A New York Times article warns people about sharing their political leanings in business situations. Alina Tugend lost a sizable account after reacting positively to a news story about President Obama during a meal with a prospective client.
In the article, she poses these questions:
HERE’S a quiz for the coming campaign season. Which one of these actions could get you disciplined or fired?
A) Hanging political cartoons on your office door.
B) Sending emails to your colleagues soliciting support for a controversial cause.
C) Writing a blog at home stating your opinions about a local campaign and posting it on Facebook.
D) All of the above.
The answer is D. Now, that’s not an absolute. It depends on whether you are a private or public employee. It also depends on where you live.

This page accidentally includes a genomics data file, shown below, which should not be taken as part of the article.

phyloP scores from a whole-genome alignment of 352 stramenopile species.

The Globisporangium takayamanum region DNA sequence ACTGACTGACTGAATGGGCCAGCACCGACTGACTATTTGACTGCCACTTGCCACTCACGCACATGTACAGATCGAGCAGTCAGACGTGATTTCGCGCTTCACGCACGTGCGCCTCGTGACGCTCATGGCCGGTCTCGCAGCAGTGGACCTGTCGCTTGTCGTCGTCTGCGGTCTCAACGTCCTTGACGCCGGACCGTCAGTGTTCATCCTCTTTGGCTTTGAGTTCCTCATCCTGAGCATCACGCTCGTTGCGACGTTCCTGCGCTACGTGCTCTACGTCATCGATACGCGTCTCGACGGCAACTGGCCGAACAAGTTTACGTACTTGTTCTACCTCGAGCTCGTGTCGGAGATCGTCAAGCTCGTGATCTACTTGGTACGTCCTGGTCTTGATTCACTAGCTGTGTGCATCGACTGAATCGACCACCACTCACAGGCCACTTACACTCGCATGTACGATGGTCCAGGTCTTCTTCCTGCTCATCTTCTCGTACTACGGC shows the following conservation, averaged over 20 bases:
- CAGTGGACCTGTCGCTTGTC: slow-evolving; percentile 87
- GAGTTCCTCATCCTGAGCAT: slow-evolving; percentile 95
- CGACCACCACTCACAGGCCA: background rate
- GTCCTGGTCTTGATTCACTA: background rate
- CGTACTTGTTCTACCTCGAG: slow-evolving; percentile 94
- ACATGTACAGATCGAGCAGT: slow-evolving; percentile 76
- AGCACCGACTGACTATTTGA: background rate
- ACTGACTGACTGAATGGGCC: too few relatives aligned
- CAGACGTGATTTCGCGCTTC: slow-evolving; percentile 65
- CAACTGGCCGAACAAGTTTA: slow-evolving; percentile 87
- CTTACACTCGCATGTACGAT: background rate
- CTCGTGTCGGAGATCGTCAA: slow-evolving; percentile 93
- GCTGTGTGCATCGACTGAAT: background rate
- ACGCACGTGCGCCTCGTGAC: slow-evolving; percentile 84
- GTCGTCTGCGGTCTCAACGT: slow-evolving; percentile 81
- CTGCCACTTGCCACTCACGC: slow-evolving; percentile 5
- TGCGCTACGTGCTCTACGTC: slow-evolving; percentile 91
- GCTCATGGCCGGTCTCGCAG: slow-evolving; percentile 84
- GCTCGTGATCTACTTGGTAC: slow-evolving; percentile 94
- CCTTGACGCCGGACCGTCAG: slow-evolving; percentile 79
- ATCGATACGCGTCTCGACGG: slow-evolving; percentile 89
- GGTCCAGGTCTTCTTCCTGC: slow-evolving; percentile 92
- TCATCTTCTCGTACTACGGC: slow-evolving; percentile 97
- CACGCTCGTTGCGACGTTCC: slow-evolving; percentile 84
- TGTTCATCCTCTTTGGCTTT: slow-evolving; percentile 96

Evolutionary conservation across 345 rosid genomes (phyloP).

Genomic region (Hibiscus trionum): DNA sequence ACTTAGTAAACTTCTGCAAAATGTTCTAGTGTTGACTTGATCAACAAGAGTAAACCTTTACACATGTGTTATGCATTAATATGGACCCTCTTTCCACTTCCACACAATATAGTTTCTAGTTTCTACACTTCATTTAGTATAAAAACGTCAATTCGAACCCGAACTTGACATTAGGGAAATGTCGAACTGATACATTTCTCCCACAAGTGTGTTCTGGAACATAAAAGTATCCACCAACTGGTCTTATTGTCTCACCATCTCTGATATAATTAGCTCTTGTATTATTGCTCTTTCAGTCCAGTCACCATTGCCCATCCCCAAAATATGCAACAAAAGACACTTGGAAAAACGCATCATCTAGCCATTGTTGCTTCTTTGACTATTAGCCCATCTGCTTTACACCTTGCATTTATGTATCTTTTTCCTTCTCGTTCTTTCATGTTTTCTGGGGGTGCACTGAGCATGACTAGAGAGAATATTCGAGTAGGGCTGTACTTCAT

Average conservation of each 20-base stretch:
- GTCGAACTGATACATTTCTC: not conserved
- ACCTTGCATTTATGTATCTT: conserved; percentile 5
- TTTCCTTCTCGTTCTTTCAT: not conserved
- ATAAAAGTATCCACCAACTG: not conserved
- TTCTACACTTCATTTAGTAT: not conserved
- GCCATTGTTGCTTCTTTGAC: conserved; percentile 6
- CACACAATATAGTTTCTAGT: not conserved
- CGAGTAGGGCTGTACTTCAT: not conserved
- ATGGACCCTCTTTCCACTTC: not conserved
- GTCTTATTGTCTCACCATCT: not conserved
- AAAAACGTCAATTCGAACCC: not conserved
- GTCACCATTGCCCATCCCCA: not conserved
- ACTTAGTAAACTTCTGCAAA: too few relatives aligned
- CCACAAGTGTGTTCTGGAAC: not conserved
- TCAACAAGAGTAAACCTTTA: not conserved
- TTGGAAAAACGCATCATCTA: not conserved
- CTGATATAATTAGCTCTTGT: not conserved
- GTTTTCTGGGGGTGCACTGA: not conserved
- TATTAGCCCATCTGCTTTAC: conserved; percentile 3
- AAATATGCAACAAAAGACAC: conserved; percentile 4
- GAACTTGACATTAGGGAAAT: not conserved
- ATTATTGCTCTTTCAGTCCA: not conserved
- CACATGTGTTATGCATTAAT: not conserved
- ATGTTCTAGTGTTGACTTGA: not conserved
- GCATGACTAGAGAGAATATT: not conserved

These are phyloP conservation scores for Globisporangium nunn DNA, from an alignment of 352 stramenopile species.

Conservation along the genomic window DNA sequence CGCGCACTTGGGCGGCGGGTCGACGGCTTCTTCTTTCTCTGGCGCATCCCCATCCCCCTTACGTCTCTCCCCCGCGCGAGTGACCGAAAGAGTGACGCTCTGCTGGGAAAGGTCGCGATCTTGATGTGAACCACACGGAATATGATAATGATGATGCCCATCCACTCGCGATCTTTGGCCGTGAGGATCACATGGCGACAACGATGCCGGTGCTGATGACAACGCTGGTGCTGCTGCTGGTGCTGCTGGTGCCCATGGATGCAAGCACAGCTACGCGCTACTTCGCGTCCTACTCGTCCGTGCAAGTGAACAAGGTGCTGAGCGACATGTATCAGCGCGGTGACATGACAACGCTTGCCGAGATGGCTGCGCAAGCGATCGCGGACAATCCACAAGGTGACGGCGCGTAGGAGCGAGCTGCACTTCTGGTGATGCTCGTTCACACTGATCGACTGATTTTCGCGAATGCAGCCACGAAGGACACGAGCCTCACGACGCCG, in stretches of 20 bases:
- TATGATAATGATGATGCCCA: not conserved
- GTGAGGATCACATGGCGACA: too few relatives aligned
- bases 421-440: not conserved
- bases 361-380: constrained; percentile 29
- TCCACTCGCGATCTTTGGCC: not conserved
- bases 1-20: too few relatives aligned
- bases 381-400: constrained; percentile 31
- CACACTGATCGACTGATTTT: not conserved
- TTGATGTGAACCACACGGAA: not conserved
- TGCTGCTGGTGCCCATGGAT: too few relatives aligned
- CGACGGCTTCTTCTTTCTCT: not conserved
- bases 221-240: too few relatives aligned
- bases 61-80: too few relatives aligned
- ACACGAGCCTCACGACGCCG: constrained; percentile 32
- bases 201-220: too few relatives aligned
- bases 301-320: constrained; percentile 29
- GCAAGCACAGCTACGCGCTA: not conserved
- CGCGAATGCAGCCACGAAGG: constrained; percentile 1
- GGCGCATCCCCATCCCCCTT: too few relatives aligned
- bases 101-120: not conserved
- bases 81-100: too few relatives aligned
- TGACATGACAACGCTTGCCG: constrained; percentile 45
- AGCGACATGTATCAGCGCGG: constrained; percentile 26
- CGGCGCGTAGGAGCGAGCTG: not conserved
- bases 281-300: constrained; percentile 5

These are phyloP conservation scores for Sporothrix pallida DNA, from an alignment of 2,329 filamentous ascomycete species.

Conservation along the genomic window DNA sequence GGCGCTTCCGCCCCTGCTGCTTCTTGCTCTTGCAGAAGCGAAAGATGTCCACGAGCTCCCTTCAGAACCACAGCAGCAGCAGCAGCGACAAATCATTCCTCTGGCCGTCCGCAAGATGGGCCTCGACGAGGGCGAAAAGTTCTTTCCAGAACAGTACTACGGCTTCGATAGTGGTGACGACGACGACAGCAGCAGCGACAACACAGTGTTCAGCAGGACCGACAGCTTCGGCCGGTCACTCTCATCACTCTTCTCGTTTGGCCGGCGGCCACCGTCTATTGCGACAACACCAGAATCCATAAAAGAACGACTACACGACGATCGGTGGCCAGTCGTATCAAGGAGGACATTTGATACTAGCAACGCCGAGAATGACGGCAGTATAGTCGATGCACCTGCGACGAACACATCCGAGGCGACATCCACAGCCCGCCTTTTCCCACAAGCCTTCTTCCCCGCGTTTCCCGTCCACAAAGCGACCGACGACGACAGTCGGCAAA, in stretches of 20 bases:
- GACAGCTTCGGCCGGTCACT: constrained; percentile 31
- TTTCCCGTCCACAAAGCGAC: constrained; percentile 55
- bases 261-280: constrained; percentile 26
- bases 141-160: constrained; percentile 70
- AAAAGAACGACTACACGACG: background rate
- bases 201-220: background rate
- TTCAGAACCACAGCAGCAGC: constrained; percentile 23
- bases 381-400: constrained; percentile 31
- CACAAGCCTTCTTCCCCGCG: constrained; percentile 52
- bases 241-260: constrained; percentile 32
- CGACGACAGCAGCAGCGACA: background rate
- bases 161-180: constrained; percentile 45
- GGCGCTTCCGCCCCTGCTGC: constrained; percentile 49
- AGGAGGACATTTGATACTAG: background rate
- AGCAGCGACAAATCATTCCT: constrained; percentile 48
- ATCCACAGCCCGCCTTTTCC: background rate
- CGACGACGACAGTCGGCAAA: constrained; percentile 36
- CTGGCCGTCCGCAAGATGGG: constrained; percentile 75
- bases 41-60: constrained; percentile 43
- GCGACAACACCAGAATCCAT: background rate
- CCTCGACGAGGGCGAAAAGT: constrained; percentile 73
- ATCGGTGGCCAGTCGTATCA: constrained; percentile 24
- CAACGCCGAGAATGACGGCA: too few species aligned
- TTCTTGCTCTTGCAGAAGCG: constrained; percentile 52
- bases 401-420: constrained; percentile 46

Employees in the private sector have few protections. The First Amendment protects speech from government action, not private employers.
On the other hand, you may have more protection if you belong to a union or work in New York, California, Colorado, North Dakota, or the District of Columbia, all of which protect political beliefs—as long as you don't interfere with business.
- What are you comfortable sharing or not sharing with coworkers?
- Argue for and against protections of political beliefs or actions at work. Try to see the situation from the employer and employee's perspective.
- Should we have a federal law to protect political speech and beliefs as we do for religion? Why or why not?